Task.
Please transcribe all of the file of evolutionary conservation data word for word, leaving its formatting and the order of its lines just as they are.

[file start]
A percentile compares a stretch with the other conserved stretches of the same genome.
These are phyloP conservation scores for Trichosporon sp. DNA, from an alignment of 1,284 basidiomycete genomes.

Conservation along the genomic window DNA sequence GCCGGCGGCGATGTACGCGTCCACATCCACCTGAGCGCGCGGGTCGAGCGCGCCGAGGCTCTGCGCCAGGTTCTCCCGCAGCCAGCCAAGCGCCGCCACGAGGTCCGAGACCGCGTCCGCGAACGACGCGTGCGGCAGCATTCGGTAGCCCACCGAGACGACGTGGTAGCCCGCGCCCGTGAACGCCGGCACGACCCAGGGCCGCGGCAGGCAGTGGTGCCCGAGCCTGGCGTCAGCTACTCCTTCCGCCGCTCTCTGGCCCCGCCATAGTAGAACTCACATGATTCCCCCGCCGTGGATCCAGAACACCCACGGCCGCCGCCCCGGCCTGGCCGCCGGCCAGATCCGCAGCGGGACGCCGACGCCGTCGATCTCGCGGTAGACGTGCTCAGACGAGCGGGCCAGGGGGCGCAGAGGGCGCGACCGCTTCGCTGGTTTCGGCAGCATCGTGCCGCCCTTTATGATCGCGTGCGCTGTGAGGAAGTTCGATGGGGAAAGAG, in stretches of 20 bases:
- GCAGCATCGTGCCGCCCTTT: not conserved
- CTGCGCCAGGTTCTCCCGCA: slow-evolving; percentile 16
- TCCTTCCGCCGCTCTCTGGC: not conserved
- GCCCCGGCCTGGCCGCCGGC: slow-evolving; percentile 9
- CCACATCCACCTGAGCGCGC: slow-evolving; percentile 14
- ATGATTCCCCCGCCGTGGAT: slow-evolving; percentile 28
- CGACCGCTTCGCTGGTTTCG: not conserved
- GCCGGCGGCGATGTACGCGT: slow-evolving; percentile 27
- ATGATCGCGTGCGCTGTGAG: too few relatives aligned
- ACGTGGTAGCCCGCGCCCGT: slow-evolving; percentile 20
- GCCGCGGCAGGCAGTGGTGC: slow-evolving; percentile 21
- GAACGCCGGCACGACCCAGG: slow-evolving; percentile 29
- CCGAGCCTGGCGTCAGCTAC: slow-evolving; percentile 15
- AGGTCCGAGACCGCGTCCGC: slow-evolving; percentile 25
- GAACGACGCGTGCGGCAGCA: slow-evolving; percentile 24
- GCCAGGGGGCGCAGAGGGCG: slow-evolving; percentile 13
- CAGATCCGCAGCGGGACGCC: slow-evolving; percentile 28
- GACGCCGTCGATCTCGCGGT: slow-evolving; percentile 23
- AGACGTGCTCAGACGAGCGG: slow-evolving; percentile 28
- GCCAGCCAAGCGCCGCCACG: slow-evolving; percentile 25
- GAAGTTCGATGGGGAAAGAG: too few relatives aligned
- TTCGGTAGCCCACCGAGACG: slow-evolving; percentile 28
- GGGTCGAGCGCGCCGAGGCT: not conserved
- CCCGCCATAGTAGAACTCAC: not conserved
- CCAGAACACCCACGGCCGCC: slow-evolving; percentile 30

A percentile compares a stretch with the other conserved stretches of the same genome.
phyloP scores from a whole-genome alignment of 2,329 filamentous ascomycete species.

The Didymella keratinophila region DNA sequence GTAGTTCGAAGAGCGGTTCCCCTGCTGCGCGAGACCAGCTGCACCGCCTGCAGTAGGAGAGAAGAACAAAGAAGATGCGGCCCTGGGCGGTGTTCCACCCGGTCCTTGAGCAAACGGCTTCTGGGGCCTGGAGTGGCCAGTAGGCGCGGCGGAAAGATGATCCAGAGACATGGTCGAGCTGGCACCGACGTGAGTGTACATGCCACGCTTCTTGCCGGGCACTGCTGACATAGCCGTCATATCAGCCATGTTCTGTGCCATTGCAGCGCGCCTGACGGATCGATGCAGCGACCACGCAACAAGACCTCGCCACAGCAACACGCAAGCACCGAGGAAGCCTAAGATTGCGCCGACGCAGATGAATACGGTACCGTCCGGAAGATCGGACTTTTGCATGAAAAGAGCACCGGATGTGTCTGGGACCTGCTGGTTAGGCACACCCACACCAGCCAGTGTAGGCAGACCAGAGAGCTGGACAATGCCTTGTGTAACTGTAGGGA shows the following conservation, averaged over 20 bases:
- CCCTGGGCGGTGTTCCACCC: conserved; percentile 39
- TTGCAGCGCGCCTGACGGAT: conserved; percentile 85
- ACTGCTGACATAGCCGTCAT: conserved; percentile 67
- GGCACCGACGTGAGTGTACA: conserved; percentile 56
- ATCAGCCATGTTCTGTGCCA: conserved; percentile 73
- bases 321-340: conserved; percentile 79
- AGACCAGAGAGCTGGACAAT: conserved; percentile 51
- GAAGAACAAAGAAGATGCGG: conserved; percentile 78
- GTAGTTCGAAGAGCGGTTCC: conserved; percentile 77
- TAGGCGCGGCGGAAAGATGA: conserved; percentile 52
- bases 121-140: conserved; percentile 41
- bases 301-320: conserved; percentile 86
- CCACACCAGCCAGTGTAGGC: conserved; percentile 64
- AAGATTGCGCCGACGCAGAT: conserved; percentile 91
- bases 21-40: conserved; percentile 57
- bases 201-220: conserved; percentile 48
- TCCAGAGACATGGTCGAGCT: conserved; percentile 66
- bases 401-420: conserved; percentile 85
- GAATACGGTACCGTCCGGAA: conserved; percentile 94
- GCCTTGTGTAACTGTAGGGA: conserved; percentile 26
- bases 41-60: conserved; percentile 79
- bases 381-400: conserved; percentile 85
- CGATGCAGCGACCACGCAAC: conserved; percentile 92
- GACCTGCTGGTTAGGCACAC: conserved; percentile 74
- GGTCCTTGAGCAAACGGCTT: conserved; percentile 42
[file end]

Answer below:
A percentile compares a stretch with the other conserved stretches of the same genome.
These are phyloP conservation scores for Trichosporon sp. DNA, from an alignment of 1,284 basidiomycete genomes.

Conservation along the genomic window DNA sequence GCCGGCGGCGATGTACGCGTCCACATCCACCTGAGCGCGCGGGTCGAGCGCGCCGAGGCTCTGCGCCAGGTTCTCCCGCAGCCAGCCAAGCGCCGCCACGAGGTCCGAGACCGCGTCCGCGAACGACGCGTGCGGCAGCATTCGGTAGCCCACCGAGACGACGTGGTAGCCCGCGCCCGTGAACGCCGGCACGACCCAGGGCCGCGGCAGGCAGTGGTGCCCGAGCCTGGCGTCAGCTACTCCTTCCGCCGCTCTCTGGCCCCGCCATAGTAGAACTCACATGATTCCCCCGCCGTGGATCCAGAACACCCACGGCCGCCGCCCCGGCCTGGCCGCCGGCCAGATCCGCAGCGGGACGCCGACGCCGTCGATCTCGCGGTAGACGTGCTCAGACGAGCGGGCCAGGGGGCGCAGAGGGCGCGACCGCTTCGCTGGTTTCGGCAGCATCGTGCCGCCCTTTATGATCGCGTGCGCTGTGAGGAAGTTCGATGGGGAAAGAG, in stretches of 20 bases:
- GCAGCATCGTGCCGCCCTTT: not conserved
- CTGCGCCAGGTTCTCCCGCA: slow-evolving; percentile 16
- TCCTTCCGCCGCTCTCTGGC: not conserved
- GCCCCGGCCTGGCCGCCGGC: slow-evolving; percentile 9
- CCACATCCACCTGAGCGCGC: slow-evolving; percentile 14
- ATGATTCCCCCGCCGTGGAT: slow-evolving; percentile 28
- CGACCGCTTCGCTGGTTTCG: not conserved
- GCCGGCGGCGATGTACGCGT: slow-evolving; percentile 27
- ATGATCGCGTGCGCTGTGAG: too few relatives aligned
- ACGTGGTAGCCCGCGCCCGT: slow-evolving; percentile 20
- GCCGCGGCAGGCAGTGGTGC: slow-evolving; percentile 21
- GAACGCCGGCACGACCCAGG: slow-evolving; percentile 29
- CCGAGCCTGGCGTCAGCTAC: slow-evolving; percentile 15
- AGGTCCGAGACCGCGTCCGC: slow-evolving; percentile 25
- GAACGACGCGTGCGGCAGCA: slow-evolving; percentile 24
- GCCAGGGGGCGCAGAGGGCG: slow-evolving; percentile 13
- CAGATCCGCAGCGGGACGCC: slow-evolving; percentile 28
- GACGCCGTCGATCTCGCGGT: slow-evolving; percentile 23
- AGACGTGCTCAGACGAGCGG: slow-evolving; percentile 28
- GCCAGCCAAGCGCCGCCACG: slow-evolving; percentile 25
- GAAGTTCGATGGGGAAAGAG: too few relatives aligned
- TTCGGTAGCCCACCGAGACG: slow-evolving; percentile 28
- GGGTCGAGCGCGCCGAGGCT: not conserved
- CCCGCCATAGTAGAACTCAC: not conserved
- CCAGAACACCCACGGCCGCC: slow-evolving; percentile 30

A percentile compares a stretch with the other conserved stretches of the same genome.
phyloP scores from a whole-genome alignment of 2,329 filamentous ascomycete species.

The Didymella keratinophila region DNA sequence GTAGTTCGAAGAGCGGTTCCCCTGCTGCGCGAGACCAGCTGCACCGCCTGCAGTAGGAGAGAAGAACAAAGAAGATGCGGCCCTGGGCGGTGTTCCACCCGGTCCTTGAGCAAACGGCTTCTGGGGCCTGGAGTGGCCAGTAGGCGCGGCGGAAAGATGATCCAGAGACATGGTCGAGCTGGCACCGACGTGAGTGTACATGCCACGCTTCTTGCCGGGCACTGCTGACATAGCCGTCATATCAGCCATGTTCTGTGCCATTGCAGCGCGCCTGACGGATCGATGCAGCGACCACGCAACAAGACCTCGCCACAGCAACACGCAAGCACCGAGGAAGCCTAAGATTGCGCCGACGCAGATGAATACGGTACCGTCCGGAAGATCGGACTTTTGCATGAAAAGAGCACCGGATGTGTCTGGGACCTGCTGGTTAGGCACACCCACACCAGCCAGTGTAGGCAGACCAGAGAGCTGGACAATGCCTTGTGTAACTGTAGGGA shows the following conservation, averaged over 20 bases:
- CCCTGGGCGGTGTTCCACCC: conserved; percentile 39
- TTGCAGCGCGCCTGACGGAT: conserved; percentile 85
- ACTGCTGACATAGCCGTCAT: conserved; percentile 67
- GGCACCGACGTGAGTGTACA: conserved; percentile 56
- ATCAGCCATGTTCTGTGCCA: conserved; percentile 73
- bases 321-340: conserved; percentile 79
- AGACCAGAGAGCTGGACAAT: conserved; percentile 51
- GAAGAACAAAGAAGATGCGG: conserved; percentile 78
- GTAGTTCGAAGAGCGGTTCC: conserved; percentile 77
- TAGGCGCGGCGGAAAGATGA: conserved; percentile 52
- bases 121-140: conserved; percentile 41
- bases 301-320: conserved; percentile 86
- CCACACCAGCCAGTGTAGGC: conserved; percentile 64
- AAGATTGCGCCGACGCAGAT: conserved; percentile 91
- bases 21-40: conserved; percentile 57
- bases 201-220: conserved; percentile 48
- TCCAGAGACATGGTCGAGCT: conserved; percentile 66
- bases 401-420: conserved; percentile 85
- GAATACGGTACCGTCCGGAA: conserved; percentile 94
- GCCTTGTGTAACTGTAGGGA: conserved; percentile 26
- bases 41-60: conserved; percentile 79
- bases 381-400: conserved; percentile 85
- CGATGCAGCGACCACGCAAC: conserved; percentile 92
- GACCTGCTGGTTAGGCACAC: conserved; percentile 74
- GGTCCTTGAGCAAACGGCTT: conserved; percentile 42